I grew up in Mammoth Lakes, CA where stunning scenery and a few very special teachers inspired me to write. As soon as I graduated high school, I made for the beach and eventually ended up in Orange County with a happy little family and a job as an English teacher.
And then by luck, or coincidence, or some cosmic force, things lined up for me to take a shot at my dream. I moved to a little gem of a beach called Crystal Cove, which is the setting for MOONGLASS; I had the opportunity to go from working as a full-time English teacher to working as a part-time librarian; and...I was about to turn 30 (more on that in the FAQ section too.) Long story short: after deciding to go for it and putting in a lot of hard work, I finished MOONGLASS, which is my first novel.
Moonglass is your debut novel. When was the first moment that you really felt like an author?
Oh, that’s a tough one because I still have to remind myself that it’s perfectly reasonable to call myself that! If I had to pin down a moment though, it would have to be when I saw Moonglass on the shelf for the first time. I started to get all teary-eyed and then my five year old daughter brought me back to reality. She said “Mama, can we go now? We have a whole box of those at home.”
In a market overwhelmed with paranormal, what drew you to contemporary? Do you think you’ll continue to write in that genre, or branch out into others?
I don’t think I ever consciously thought ‘I want to write contemporary.’ Contemporary stories are the ones I’m most drawn to as a reader because I feel the strongest connection to them. They’re also the stories that inspire me as a writer so I think it was a natural, if subconscious, choice. I don’t see myself straying from that.
I saw in your bio that you live at the beach. Since that’s the typical vacation spot, where do you like to go when you want to get away?
I don’t get away too much, but I think the perfect place to do that is the mountains. I grew up in Mammoth Lakes, CA so I have a special place in my heart for towering peaks and crisp air. There is something so peaceful and inspiring about that environment. It’s magical like the beach, but in a totally different way.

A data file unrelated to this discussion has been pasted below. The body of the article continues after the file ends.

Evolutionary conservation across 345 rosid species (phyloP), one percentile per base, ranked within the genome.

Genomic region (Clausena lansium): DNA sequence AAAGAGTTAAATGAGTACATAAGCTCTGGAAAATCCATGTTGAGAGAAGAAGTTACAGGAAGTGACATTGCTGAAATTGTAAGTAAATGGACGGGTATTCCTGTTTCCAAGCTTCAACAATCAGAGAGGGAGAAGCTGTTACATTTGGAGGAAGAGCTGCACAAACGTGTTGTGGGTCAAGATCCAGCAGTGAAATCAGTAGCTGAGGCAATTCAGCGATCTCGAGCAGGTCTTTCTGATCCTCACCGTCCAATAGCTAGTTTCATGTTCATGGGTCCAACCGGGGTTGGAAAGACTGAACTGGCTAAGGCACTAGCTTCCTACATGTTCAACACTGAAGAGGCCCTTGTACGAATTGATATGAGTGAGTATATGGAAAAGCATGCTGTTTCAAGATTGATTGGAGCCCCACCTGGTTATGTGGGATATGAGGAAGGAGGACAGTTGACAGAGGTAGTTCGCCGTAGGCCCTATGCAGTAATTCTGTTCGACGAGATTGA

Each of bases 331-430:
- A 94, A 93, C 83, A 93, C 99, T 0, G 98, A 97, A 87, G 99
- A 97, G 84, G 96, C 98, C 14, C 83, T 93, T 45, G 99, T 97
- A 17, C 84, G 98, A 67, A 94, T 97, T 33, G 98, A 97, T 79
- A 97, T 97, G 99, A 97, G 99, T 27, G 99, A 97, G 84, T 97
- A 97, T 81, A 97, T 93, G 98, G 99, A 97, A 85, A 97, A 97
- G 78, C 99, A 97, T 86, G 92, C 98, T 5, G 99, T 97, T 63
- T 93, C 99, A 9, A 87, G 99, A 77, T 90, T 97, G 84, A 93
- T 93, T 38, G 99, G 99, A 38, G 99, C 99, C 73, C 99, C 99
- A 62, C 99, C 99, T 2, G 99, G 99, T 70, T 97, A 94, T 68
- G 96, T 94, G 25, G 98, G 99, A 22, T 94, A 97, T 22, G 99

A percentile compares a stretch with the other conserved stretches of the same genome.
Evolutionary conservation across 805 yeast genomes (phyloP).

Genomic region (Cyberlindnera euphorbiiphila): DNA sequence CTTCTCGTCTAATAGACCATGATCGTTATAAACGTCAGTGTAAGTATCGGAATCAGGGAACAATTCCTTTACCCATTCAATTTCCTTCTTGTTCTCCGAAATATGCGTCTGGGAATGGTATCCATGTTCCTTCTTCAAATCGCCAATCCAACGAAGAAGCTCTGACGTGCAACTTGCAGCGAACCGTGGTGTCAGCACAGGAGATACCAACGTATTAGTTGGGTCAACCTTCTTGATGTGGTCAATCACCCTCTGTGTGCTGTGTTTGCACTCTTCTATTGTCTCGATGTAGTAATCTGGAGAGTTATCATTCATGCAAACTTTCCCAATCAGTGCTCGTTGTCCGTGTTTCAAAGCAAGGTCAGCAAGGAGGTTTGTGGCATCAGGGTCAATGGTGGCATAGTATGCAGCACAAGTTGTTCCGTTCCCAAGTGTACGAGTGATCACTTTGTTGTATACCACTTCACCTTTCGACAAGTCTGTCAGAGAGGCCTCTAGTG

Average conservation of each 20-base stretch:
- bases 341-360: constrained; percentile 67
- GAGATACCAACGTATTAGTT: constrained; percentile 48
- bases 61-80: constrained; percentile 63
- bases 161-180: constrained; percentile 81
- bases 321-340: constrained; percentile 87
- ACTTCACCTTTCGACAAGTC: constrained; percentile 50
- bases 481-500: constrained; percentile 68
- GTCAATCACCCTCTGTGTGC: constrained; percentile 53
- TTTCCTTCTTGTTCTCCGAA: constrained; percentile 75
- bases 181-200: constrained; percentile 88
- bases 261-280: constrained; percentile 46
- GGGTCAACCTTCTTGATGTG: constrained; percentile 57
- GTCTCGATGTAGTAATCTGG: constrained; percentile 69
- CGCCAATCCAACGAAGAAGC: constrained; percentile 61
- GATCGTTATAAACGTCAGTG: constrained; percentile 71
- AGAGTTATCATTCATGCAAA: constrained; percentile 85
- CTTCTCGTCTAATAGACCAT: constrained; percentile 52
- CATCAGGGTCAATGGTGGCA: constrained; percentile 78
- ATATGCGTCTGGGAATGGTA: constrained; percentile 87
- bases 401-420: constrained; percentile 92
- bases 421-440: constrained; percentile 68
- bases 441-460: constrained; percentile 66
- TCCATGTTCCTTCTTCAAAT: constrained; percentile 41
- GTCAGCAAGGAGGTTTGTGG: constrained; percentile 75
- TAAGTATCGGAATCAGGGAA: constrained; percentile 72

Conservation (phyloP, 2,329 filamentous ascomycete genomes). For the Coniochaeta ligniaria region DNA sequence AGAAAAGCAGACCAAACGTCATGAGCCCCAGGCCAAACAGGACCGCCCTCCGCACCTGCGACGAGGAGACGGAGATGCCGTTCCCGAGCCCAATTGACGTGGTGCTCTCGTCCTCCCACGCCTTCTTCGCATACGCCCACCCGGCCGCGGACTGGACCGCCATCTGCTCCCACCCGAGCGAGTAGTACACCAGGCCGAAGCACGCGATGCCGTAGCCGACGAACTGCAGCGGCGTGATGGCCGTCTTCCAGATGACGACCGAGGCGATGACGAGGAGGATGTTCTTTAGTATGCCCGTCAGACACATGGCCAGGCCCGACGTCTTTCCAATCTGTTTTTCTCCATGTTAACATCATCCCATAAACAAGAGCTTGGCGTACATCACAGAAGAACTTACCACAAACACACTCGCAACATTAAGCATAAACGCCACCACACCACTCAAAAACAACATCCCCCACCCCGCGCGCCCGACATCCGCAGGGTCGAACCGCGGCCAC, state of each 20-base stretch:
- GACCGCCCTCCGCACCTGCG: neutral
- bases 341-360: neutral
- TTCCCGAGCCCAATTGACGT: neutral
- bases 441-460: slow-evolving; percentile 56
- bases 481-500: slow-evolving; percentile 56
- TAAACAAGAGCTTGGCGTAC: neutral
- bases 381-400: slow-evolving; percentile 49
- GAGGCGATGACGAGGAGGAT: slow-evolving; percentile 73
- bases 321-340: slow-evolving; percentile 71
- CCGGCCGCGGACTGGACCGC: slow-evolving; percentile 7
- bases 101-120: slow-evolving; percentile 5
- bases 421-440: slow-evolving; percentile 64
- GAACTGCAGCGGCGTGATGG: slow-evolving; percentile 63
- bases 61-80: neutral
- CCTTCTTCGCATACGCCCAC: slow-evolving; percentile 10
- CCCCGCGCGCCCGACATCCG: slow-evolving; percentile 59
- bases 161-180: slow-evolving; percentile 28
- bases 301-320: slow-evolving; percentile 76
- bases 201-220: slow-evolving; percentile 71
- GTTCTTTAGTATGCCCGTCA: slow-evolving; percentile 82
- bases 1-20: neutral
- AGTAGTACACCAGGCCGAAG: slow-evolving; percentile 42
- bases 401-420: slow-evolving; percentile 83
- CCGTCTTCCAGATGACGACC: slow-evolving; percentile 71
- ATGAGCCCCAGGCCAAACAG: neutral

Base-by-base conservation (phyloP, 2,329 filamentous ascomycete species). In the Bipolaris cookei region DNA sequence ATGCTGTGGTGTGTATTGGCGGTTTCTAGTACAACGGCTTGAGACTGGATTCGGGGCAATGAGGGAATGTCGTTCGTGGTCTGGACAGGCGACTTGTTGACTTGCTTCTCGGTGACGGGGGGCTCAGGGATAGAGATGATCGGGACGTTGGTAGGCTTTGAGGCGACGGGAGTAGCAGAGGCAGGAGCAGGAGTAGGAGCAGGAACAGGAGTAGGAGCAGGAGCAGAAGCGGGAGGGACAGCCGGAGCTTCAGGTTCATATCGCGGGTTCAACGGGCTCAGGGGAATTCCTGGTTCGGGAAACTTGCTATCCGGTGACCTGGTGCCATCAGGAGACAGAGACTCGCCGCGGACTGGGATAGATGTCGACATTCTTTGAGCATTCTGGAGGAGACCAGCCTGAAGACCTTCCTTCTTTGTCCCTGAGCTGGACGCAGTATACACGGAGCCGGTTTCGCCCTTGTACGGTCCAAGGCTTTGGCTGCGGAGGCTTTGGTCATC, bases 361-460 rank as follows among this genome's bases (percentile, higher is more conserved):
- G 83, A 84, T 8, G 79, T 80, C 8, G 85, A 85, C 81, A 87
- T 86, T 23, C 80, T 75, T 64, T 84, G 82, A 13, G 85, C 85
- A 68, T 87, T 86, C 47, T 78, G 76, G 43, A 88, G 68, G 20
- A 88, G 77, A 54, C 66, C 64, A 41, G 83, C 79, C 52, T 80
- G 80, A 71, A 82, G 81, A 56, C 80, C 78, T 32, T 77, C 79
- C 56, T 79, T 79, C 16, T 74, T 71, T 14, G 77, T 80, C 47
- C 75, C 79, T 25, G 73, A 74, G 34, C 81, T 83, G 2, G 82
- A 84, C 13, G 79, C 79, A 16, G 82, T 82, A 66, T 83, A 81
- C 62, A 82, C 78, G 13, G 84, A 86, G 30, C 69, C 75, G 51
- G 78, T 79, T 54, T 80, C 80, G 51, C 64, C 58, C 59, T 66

Do you collect sea glass? Have you ever found a piece of moonglass? I don’t think I’ve ever seen sea glass at the beach – am I just not looking closely enough, or is it only found in certain areas of the coast?
Yes! I have a huge collection of seaglass and can’t seem to stop searching for more. It’s seriously addicting. I’ve never found Moonglass, though every time the moon is full I say I’m going to go look. But I did find a red piece (my one and only) last year on my birthday, and I had it made into a necklace.
As for finding sea glass on the beach, it’s tricky. There are some beaches that are better for it than others. Some conditions that are better than others too. If you ever make it to Crystal Cove, I’ll show you the secret spots. ;)
The story of the Mermaid Tears was one of my favorite moments in the book. Is it real life legend, or did you invent it for the novel?
I WISH I had come up with that legend, because I think it’s so beautiful, but I did not. When I got into looking for sea glass, I came across it and knew I wanted to somehow weave it into Anna’s story.
The Crawler is a fascinating character. What inspired his story?
A real life crawling man inspired his story! When I worked as a lifeguard in Pismo Beach, there actually was a man that would crawl the beach every Sunday with crosses hanging from his neck. I always assumed he was repenting for something, but never got the nerve to ask him. Instead, I made up a story for him ten years later.
Did you do any research into mental illness when creating the character of Anna’s mother?
Yes. I did research bipolar disorder, which is what Anna’s mother suffers from, though it’s never explicitly named in the book. For the purposes of this story, I didn’t get into it too deeply because Anna’s memories of her mother and her illness were from a seven year old’s point of view.
Looking back, what piece of advice would you like to give your past self at Anna’s age?
Be bolder. Speak your mind more freely. Take a few risks. I was pretty shy back then, which is probably why I wrote Anna the way I did. She’s more like who I wished I could be.
What’s a random fact readers probably don’t know about you?
My guilty pleasure TV show is Swamp People. I don’t miss an episode. What? You said random. J
Will we see any of the characters from Moonglass in your future novels?
Hmm…it’s funny you should ask that question. Yes. One of the characters from MOONGLASS actually shows up in IN HONOR, which is my second book. But I’m not telling who. You’ll have to wait until next May to find out. J
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From Jessi Kirby, a debut novel about confronting the past in order to move ahead.
I read once that water is a symbol for emotions. And for a while now, I've thought maybe my mother drowned in both.
Anna's life is upended when her father accepts a job transfer the summer before her junior year. It's bad enough that she has to leave her friends and her life behind, but her dad is moving them to the beach where her parents first met and fell in love- a place awash in memories that Anna would just as soon leave under the surface.
While life on the beach is pretty great, with ocean views and one adorable lifeguard in particular, there are also family secrets that were buried along the shore years ago. And the ebb and flow of the ocean's tide means that nothing- not the sea glass that she collects on the sand and not the truths behind Anna's mother's death- stays buried forever.
Thanks so much to Jessi Kirby for taking the time to answer my questions! I can't wait to find out who makes a cameo in In Honor!